Friday, November 9, 2012

You Just Might Be a Plant Nerd....

...when a trip to your local vascular plant and mycological herbarium is the most exciting thing that can happen to you in a week.

When the Fletcher Wildlife Garden volunteers were invited to tour the National Vascular Plants Herbarium and the National Mycological Herbarium, I jumped at the chance!

An herbarium is a collection of dried plant specimens that have been mounted onto paper, or sometimes preserved in alcohol, labelled with pertinent information and collected for scientific study. Properly preserved, herbaria can last for hundreds of years. The oldest herbaria date back to the 1600's.

In Ottawa, the plant and mycological herbaria  are housed in the William Saunders building, on the the Central Experimental Farm.  
The plant herbarium houses a million and a half species, representing 20% of the world's plant population and 61% of Canada's. The focus of the collection is on cultivated, agricultural plants. The oldest specimen in this collection dates to 1820.
We got to see some archival mounting action! (I deeply want to believe that these researchers have all kinds of corny [Ha!  Corny. Agricultural plant.  Get it?]  jokes about their job. There's got to be a cheeky one for how many botanists does it take to mount a plant specimen?) Anyway...

The researchers who work here do some really quite fascinating work. They collaborate with the Canadian Food Inspection Agency to identify unknown plant specimens crossing the border, that may be invasive and are involved with issuing phyto-sanitary certificates to companies shipping foodstuffs and other plant based goods. They've also worked in the past with the RCMP in getting a conviction for growing marijuana by being able to identify the root of the plant. And our tour guide shared the story of when they assisted in a murder case where the victim was taken by car from a golf course to the forest and they were asked to identify the plant matter caught in the wheel rims of the car. They IDed over 50 species.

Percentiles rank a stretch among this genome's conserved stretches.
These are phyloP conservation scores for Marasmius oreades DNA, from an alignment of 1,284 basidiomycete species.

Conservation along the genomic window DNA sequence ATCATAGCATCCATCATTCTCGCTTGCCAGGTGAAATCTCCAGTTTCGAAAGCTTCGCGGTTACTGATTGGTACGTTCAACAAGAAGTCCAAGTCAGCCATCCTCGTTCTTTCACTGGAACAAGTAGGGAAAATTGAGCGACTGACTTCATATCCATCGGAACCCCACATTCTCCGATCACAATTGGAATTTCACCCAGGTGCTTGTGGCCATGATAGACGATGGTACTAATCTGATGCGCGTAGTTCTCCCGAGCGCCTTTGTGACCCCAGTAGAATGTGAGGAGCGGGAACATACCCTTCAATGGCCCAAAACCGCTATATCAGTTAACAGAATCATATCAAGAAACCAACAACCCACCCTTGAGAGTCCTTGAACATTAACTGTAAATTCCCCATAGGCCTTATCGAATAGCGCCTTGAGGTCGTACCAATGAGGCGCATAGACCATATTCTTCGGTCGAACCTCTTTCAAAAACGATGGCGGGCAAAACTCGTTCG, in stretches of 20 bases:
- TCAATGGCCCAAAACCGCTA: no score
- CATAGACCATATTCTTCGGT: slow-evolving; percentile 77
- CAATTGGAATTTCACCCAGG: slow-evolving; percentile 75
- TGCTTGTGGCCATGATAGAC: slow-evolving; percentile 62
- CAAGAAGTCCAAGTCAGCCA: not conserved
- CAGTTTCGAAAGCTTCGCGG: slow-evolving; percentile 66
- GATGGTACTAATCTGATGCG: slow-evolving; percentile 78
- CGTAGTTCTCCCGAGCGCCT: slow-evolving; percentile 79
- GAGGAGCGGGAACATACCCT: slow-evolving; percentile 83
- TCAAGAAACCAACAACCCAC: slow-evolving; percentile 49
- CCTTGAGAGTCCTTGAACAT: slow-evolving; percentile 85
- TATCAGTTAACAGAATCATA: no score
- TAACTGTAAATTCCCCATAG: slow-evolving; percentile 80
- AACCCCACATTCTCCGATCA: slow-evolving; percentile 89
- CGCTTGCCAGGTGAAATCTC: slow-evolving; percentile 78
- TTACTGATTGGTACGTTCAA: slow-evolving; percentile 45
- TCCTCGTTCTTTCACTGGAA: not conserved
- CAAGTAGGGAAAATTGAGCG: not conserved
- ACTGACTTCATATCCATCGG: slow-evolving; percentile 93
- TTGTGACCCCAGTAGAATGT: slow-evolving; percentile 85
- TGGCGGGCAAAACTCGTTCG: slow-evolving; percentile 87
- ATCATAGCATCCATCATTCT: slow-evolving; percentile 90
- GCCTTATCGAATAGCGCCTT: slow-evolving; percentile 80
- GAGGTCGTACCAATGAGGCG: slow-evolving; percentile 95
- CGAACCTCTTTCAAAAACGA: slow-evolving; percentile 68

Next we headed to the fungal collection, where 350,000 specimens are housed including the John Dearness collection.
The collections are kept in a climate controlled environment to help preserve the specimens, and the smell of moth balls in the air was evident.
The herbaria are currently in the process of establishing an electronic database of the collections.  What a job that must be!
I loved these giant puffball specimens.
I was thrilled to have the opportunity to tour these facilities and have a peek inside a world that your average citizen rarely has the chance to see.  Now I think I might just have to get myself a plant press!


J.Garlough said...

Wow, that's crazy cool! Here I am signing mushroom ID books out of the library like a sucker when actual specimens are just down the street.

How did they preserve those mushroom samples? They just cut them then press them?

Amber said...

I think that mushroom sample was quite old. The process is pretty simple. Slice, press, dry and mount. With many mushrooms they preserve the whole specimen and keep them in boxes. The facility has dehydrators that they use for new specimens coming in. Really cool stuff!